Phone image

The last couple of scams that needs a bit more exposure is not web based but are cons done over the phone. Recently I received a call while I was at my desk. The caller claimed to be from the Microsoft Corporation and was trying to tell me in a rather heavy accent, that I had several viruses on my machine and that she would be able to help me by allowing her access to my OS. This kind of scam really tries my patience. First, Microsoft would not be contacting me directly no matter what was happening on my system. Secondly, my system shows no sign of infection and is scanned for any type of viruses on a regular basis. My reply was rather harsh, needless to say I told this operator that my system is firewalled and should they try to gain access to my system I will take legal action against them, and hung up the phone.

This particular scam happened to my father-in-law not once but twice. He received a call from a person who claimed to be one of his grandchildren. This is slick, because the caller will wait for the person on the other end to divulge the grandchild’s name. “Oh is that you ____ “(fill in the blank). Once they have you hooked, they will tell you that they are in, say Canada, and tell you that they are in some sort of trouble with the law, and request money for bail and that you are to send this money via money order to some destination within this country (but not the US). This kind of scam is directed toward the elderly who are vulnerable to this kind of attack do to their possible lack of communication with these family members. My father-in-law contacted me and asked me where his grandchildren were and we concluded that they were safe and not in any trouble as stated by this con who had called. My suggestion, once you have determined that this is a con, and they will call you back with instruction or queries about the money, don’t confront them then, tell them that the money is on its way and they should wait for it at the predetermined destination agreed upon. They will have to wait till hell freezes over and you will have the satisfaction that they may be as inconvenienced as you were by this scam.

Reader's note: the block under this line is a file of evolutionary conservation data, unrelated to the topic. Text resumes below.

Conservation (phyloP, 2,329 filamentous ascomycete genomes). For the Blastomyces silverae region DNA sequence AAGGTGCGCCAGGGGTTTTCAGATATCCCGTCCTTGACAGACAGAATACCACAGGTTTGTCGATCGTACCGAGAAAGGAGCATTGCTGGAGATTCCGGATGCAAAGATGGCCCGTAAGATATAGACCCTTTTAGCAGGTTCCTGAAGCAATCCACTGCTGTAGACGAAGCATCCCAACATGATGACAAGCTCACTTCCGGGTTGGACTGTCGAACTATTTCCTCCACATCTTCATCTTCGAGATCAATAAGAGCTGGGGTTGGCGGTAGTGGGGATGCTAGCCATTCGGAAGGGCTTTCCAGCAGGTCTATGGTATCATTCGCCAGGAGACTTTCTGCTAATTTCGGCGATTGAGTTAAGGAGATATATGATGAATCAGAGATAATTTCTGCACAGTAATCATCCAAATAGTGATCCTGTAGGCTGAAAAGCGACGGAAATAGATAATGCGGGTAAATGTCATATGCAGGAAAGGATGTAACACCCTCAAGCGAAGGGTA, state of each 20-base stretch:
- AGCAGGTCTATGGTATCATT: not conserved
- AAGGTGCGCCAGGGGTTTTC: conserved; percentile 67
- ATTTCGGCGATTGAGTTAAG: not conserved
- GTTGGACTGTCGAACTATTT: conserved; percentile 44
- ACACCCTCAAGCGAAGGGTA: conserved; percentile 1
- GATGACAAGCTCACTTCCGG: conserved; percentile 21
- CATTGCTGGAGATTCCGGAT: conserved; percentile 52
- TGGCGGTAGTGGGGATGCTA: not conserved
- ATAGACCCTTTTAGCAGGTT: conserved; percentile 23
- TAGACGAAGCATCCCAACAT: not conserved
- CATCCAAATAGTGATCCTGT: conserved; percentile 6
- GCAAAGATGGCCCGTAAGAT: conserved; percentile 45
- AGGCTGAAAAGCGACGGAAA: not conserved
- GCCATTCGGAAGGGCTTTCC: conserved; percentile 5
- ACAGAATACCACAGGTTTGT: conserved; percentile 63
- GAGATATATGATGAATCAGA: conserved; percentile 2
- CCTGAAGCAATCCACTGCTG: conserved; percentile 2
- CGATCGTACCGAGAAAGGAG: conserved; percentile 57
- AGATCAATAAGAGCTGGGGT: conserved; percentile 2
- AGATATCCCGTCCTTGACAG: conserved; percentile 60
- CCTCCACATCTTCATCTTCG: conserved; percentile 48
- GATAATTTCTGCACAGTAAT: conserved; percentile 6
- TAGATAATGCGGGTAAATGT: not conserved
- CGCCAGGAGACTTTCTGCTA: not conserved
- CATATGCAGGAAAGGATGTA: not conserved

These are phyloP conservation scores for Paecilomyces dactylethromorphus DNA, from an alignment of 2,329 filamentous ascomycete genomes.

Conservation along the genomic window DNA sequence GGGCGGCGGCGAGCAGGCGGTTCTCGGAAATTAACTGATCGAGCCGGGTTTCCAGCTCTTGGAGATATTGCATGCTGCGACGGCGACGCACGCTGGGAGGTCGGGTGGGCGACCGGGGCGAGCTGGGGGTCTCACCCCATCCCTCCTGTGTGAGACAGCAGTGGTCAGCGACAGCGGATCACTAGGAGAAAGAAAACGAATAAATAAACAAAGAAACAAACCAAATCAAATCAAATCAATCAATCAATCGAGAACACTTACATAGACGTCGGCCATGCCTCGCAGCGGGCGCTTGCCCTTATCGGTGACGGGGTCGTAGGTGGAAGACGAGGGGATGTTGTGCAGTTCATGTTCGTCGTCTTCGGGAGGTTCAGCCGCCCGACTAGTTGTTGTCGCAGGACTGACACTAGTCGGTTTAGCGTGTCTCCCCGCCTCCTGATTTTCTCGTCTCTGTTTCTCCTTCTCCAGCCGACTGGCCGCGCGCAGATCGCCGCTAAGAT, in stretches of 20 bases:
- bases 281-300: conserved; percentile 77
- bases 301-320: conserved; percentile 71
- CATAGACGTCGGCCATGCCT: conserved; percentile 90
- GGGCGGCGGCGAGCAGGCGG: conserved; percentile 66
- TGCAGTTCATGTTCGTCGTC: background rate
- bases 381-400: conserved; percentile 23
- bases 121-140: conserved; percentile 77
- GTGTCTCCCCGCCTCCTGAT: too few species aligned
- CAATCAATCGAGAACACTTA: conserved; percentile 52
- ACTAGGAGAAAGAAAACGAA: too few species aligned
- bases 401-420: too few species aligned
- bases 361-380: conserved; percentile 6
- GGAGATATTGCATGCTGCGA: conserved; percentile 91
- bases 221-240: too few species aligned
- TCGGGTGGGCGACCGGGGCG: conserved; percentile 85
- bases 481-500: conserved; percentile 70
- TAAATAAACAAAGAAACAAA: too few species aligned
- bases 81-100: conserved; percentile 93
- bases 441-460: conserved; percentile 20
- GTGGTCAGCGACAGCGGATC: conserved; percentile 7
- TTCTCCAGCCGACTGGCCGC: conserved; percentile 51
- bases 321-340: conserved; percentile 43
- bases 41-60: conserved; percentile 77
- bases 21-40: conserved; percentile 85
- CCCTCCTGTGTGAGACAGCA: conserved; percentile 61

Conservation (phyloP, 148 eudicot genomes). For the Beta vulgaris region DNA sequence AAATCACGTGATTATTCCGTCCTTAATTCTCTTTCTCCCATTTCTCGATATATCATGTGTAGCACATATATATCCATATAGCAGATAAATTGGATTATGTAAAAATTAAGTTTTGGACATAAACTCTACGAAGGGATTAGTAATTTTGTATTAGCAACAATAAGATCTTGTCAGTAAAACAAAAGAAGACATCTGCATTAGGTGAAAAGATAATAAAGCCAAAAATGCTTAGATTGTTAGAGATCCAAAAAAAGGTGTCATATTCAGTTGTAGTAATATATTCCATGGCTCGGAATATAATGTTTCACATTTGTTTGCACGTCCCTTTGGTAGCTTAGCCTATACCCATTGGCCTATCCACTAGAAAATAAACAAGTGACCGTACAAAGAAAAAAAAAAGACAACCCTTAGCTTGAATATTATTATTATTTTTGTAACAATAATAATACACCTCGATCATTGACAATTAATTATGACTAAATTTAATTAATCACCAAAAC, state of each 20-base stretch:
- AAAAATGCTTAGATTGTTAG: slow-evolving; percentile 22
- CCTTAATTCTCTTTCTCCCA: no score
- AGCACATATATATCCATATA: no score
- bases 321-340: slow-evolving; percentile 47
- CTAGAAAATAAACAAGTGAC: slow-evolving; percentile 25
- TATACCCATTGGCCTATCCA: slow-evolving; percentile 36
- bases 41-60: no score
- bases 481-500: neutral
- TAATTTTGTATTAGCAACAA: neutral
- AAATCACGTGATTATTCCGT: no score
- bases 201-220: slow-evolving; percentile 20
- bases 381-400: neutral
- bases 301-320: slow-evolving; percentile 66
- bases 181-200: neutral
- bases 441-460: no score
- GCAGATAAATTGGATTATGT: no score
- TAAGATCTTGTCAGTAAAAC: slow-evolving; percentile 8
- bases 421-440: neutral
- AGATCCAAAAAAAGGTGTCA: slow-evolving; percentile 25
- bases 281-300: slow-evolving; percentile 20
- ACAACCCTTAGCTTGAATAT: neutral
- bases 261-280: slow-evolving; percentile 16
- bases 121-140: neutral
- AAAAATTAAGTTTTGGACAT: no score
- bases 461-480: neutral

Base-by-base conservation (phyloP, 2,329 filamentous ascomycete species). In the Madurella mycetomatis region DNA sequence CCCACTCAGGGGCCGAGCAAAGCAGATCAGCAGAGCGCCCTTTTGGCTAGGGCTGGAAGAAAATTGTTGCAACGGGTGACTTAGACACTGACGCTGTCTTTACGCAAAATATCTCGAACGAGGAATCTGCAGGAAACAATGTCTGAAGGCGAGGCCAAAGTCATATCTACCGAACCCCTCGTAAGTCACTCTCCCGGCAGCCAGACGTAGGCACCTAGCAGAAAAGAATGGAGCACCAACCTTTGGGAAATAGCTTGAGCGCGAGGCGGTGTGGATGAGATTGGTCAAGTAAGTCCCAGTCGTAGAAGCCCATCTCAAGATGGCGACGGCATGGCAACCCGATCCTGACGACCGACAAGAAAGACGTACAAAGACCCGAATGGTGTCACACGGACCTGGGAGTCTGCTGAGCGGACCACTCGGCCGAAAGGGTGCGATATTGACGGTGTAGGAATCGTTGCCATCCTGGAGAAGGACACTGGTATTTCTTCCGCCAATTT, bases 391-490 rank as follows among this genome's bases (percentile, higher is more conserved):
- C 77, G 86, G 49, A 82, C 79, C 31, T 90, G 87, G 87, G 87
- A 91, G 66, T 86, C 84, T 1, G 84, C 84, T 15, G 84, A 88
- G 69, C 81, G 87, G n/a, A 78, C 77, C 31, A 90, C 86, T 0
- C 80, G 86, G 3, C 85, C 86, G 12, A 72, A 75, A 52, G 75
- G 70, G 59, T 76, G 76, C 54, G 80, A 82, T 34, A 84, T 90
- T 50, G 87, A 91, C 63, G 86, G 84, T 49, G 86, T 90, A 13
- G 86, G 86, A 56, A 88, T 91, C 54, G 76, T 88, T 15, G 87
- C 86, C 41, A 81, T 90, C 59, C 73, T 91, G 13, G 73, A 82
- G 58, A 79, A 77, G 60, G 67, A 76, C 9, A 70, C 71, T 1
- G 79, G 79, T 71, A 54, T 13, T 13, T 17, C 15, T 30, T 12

If you have any stories of you own you would like to share, or have a comment that is directly related to this blog post, please feel free to add your comment. I will post all genuine comments to this blog post.